It wasn’t particularly surprising when the Seattle Storm confirmed on Monday that Sue Bird – an unrestricted free agent – would return for her 18th season with the franchise. After all, Bird has helped the team claim four WNBA titles during her nearly two-decade career in Seattle.
Still, Bird envisions a future in which a career like hers is discussed differently in media coverage.
“You rarely see the talking heads having a debate about whether Sue Bird should have stayed in Seattle for her career,” she joked in an interview last week.
That is part of the reason Bird, 40, decided to join Alex Morgan, Simone Manuel, and Chloe Kim as one of the founders of TOGETHXR, a media and commerce company that launched today. The endeavor is operated and funded by Magnet Companies, a private equity-backed holding company.
“When I was growing up, there was nothing like this,” Bird explained. “Of all of the founders, I’m definitely the closest to the end [of my career]. When I think about legacy and what I’m leaving behind, I think this is an amazing way to keep pushing and telling stories and hopefully change the [media coverage] landscape.”
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Morgan says she first had the idea to start TOGETHXR back in 2015, around the time the U.S. women’s soccer team won its third World Cup title.
“At the end of the day, there is definitely different coverage of men’s and women’s sports,” Morgan – who has won two World Cup titles – explained last week. “I didn’t necessarily feel like girls and women were equally represented.”
That feeling is more than backed up by data. In the most recent study of its kind, researchers found that coverage of women’s sports on televised news and highlights shows had declined over a 25-year period (1989-2014) with women’s sports receiving only 3.2% of coverage in 2014.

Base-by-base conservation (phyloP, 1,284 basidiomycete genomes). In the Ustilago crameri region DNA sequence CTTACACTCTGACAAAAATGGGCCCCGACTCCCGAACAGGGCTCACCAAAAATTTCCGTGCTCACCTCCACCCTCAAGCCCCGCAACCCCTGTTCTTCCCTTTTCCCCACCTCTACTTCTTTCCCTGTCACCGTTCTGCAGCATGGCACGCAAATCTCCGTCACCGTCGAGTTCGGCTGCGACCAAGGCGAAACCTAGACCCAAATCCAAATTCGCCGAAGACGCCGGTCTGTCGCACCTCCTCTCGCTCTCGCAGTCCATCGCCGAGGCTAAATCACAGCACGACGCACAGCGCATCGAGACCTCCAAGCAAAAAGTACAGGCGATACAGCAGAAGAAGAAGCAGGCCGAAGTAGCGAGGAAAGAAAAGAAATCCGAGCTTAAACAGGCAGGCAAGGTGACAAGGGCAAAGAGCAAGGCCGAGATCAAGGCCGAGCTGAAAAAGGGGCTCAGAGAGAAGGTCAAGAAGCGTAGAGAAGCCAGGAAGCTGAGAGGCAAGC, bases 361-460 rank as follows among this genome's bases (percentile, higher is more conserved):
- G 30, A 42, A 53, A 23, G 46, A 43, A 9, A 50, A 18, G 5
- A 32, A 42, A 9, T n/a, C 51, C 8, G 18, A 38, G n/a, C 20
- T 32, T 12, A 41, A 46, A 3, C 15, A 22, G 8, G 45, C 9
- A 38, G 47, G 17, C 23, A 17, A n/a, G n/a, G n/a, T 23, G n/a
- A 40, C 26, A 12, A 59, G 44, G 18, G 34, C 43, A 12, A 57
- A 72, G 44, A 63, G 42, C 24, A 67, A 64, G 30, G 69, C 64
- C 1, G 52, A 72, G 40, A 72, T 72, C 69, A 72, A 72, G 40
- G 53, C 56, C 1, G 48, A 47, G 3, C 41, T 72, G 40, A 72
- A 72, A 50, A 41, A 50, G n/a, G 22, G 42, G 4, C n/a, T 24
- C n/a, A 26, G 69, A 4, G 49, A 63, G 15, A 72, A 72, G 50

“That is insanely low considering how many women play sports,” Bird says. “[It’s as if] we’re a box to check. Like, ‘We have an hour-long show, let’s give a minute to the women. Check!’ There hasn’t been real thought behind how to cover [women’s sports].”
The inequality in coverage has played a role in how male and female athletes earn a living. While Morgan was the only non-tennis player to crack the top 10 of Forbes‘ 2020 list of highest-paid female athletes, Forbes estimates that Morgan’s endorsement portfolio earned her ten times as much as her roughly $400,000 on-field salary and bonus last year.
“I have definitely had to go outside of soccer to [create] the financial stability that maybe a male athlete would get by just [playing] their sport,” Morgan explained last week. “Female athletes are required to do more, to be more, to do everything, and yet nothing at all. [We have to] use our platform, but be nice and quiet. That is something that I am challenging with TOGETHXR.”
In recent weeks, there have been several notable examples of female athletes supporting other female athletes, from tennis star Naomi Osaka becoming a co-owner of the NWSL’s North Carolina Courage to Renee Montgomery becoming a co-owner of her former WNBA team, the Atlanta Dream.
Bird hopes TOGETHXR becomes another example of female athletes claiming a seat at the table.
“Naomi and Renee [now] have a seat at the table,” she says. “Now, do we need more seats at the table? Absolutely. But having women in the room, in those conversations about how we’re going to cover women in sport is really important. We know what happens when that room isn’t diverse, when there isn’t a woman [in that room]. And we’re starting to see that having that diverse room can lead to some great things and some important change.”
While the four founders are best known for their athletic accomplishments – combined they have eight Olympic gold medals – TOGETHXR isn’t just about sports. “We also want to dive into how sport, culture, lifestyle, and fashion are all intertwined,” Morgan explains.
New content will be released daily on TOGETHXR’s social channels, including an upcoming docuseries called Fenom about 17-year-old national boxing champion Chantel “Chicanita” Navarro.
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